Through the Career Benchmarks: Primary Pilot, we want to translate the Benchmarks so they meet the needs of primary schools, and then test them in action. Do they improve student outcomes, do they support primary schools in delivering high-quality careers education for all students, and can the approach be replicated in other areas of England?

We’ll be working with 70 primary schools from across the North East LEP region as part of the two academic-year pilot. Each school will have the support of a Facilitator, to help them implement and achieve the benchmarks, an Action Researcher to capture the impact, and be part of a community of Primary Careers Leaders, helping to deliver a shared vision for achieving the primary benchmarks.

Our partnership with EY Foundation and the team’s enthusiasm, expertise and financial support has been fundamental in making this happen. From the very early conversations, it was evident that EY Foundation understood what we were trying to do and why this pilot has so much potential to improve social mobility. It’s been an absolute pleasure to work with the team and the Foundation’s Trustees, and we are so excited to kick start the activities within the 70 schools across the North East.

As an independent charity, EY Foundation helps young people overcome barriers to gaining fulfilling employment. One way they do this is by building close relationships with hundreds of employers, who provide young people with skills training and opportunities to find out more about the workplace.

The Career Benchmarks: Primary Pilot forms part of North East Ambition, which is our commitment to improve social mobility by supporting each and every young person to make informed decisions about their future careers. We can do that by ensuring young people have meaningful encounters with a broad range of employers and understand the link between the subjects they study in school and the career opportunities available to them. It may sound simple, but it’s a huge culture change for many schools. We need to ensure careers education is viewed as important as curriculum-based learning, and that it’s embedded across the entire school.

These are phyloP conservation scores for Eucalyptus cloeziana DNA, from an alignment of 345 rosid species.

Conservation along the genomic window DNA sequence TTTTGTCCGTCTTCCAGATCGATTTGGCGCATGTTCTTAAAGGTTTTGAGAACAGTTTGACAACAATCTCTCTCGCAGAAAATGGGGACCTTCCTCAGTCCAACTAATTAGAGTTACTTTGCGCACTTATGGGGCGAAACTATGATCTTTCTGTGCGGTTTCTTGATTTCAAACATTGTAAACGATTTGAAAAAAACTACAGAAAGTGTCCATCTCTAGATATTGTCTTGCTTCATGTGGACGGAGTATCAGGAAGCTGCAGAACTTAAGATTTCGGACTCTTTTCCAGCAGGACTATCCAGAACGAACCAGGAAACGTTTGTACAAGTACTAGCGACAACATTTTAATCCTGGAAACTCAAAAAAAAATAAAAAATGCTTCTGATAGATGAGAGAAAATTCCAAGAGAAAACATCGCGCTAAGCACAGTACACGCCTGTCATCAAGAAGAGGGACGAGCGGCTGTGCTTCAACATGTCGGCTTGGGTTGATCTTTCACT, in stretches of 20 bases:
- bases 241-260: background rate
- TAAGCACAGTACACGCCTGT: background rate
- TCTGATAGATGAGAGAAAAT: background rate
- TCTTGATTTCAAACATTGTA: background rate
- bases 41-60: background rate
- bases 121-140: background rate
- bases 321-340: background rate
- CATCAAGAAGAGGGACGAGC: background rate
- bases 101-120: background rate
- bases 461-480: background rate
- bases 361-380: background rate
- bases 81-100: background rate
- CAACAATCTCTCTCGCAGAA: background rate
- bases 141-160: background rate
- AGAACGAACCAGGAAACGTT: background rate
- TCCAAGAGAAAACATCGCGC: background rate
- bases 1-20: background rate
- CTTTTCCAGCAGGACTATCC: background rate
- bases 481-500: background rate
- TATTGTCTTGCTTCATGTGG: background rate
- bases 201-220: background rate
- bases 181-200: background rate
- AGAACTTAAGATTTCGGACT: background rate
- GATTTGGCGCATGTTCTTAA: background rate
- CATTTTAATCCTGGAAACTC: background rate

Improving skills and social mobility is central to the North East LEP’s Strategic Economic Plan to boost our economy and create more and better jobs for people living and working in the North East. We want young people to be aware of the opportunities available to them and aspire to achieve their full potential, whatever their circumstances.

Regular updates about the Career Benchmarks: Primary Pilot will be made available on nelep.co.uk and northeastambition.co.uk. You can also contact us with any questions via [email protected].

By Michelle Rainbow, Skills Director at the North East Local Enterprise Partnership

The Career Benchmarks: Primary Pilot is supported by funding from the European Social Fund, EY Foundation and the Local Growth Fund.

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Careers guidance in primary schools – can we raise our children’s aspirations?

Following a successful pilot programme to improve standards of careers education in all North East secondary schools, the North East LEP is expanding its work to focus on primary pupils, helping to broaden their horizons and raise their aspirations.

Michelle Rainbow, Skills Director at the North East LEP, explains more.